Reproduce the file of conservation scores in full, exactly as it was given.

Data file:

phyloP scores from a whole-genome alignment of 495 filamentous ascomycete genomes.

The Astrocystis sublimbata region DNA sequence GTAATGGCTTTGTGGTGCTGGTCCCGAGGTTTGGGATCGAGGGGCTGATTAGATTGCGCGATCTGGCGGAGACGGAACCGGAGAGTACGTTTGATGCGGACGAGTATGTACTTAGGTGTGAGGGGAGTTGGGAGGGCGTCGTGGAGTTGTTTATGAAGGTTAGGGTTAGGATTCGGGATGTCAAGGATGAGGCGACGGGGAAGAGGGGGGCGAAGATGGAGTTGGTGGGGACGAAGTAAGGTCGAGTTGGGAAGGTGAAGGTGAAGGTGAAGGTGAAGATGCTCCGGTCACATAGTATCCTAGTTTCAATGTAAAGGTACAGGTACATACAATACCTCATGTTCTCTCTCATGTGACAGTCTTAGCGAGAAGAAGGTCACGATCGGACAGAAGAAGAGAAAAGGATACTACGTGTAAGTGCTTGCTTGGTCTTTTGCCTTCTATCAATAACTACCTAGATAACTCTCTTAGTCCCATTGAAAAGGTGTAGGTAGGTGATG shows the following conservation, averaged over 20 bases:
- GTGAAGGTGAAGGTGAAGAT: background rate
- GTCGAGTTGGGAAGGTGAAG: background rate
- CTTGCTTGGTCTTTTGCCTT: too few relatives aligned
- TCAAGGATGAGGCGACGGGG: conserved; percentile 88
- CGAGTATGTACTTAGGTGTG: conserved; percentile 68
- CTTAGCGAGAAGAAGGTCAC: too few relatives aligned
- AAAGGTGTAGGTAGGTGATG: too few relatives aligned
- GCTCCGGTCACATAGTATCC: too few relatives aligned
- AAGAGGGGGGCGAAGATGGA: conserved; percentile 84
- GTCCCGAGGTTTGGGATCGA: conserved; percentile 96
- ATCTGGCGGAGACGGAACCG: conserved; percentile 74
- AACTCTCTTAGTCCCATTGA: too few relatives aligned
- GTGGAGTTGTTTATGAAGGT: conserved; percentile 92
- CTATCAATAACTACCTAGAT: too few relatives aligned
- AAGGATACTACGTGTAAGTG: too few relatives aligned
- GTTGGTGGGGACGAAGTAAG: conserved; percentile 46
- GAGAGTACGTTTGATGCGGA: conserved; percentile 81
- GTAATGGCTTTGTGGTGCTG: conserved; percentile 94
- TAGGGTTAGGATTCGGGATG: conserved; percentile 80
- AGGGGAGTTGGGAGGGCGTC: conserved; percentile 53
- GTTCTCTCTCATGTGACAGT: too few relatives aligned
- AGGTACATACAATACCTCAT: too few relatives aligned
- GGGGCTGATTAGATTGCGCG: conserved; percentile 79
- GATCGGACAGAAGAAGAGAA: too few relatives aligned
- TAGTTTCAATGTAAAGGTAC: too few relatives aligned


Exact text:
phyloP scores from a whole-genome alignment of 495 filamentous ascomycete genomes.

The Astrocystis sublimbata region DNA sequence GTAATGGCTTTGTGGTGCTGGTCCCGAGGTTTGGGATCGAGGGGCTGATTAGATTGCGCGATCTGGCGGAGACGGAACCGGAGAGTACGTTTGATGCGGACGAGTATGTACTTAGGTGTGAGGGGAGTTGGGAGGGCGTCGTGGAGTTGTTTATGAAGGTTAGGGTTAGGATTCGGGATGTCAAGGATGAGGCGACGGGGAAGAGGGGGGCGAAGATGGAGTTGGTGGGGACGAAGTAAGGTCGAGTTGGGAAGGTGAAGGTGAAGGTGAAGGTGAAGATGCTCCGGTCACATAGTATCCTAGTTTCAATGTAAAGGTACAGGTACATACAATACCTCATGTTCTCTCTCATGTGACAGTCTTAGCGAGAAGAAGGTCACGATCGGACAGAAGAAGAGAAAAGGATACTACGTGTAAGTGCTTGCTTGGTCTTTTGCCTTCTATCAATAACTACCTAGATAACTCTCTTAGTCCCATTGAAAAGGTGTAGGTAGGTGATG shows the following conservation, averaged over 20 bases:
- GTGAAGGTGAAGGTGAAGAT: background rate
- GTCGAGTTGGGAAGGTGAAG: background rate
- CTTGCTTGGTCTTTTGCCTT: too few relatives aligned
- TCAAGGATGAGGCGACGGGG: conserved; percentile 88
- CGAGTATGTACTTAGGTGTG: conserved; percentile 68
- CTTAGCGAGAAGAAGGTCAC: too few relatives aligned
- AAAGGTGTAGGTAGGTGATG: too few relatives aligned
- GCTCCGGTCACATAGTATCC: too few relatives aligned
- AAGAGGGGGGCGAAGATGGA: conserved; percentile 84
- GTCCCGAGGTTTGGGATCGA: conserved; percentile 96
- ATCTGGCGGAGACGGAACCG: conserved; percentile 74
- AACTCTCTTAGTCCCATTGA: too few relatives aligned
- GTGGAGTTGTTTATGAAGGT: conserved; percentile 92
- CTATCAATAACTACCTAGAT: too few relatives aligned
- AAGGATACTACGTGTAAGTG: too few relatives aligned
- GTTGGTGGGGACGAAGTAAG: conserved; percentile 46
- GAGAGTACGTTTGATGCGGA: conserved; percentile 81
- GTAATGGCTTTGTGGTGCTG: conserved; percentile 94
- TAGGGTTAGGATTCGGGATG: conserved; percentile 80
- AGGGGAGTTGGGAGGGCGTC: conserved; percentile 53
- GTTCTCTCTCATGTGACAGT: too few relatives aligned
- AGGTACATACAATACCTCAT: too few relatives aligned
- GGGGCTGATTAGATTGCGCG: conserved; percentile 79
- GATCGGACAGAAGAAGAGAA: too few relatives aligned
- TAGTTTCAATGTAAAGGTAC: too few relatives aligned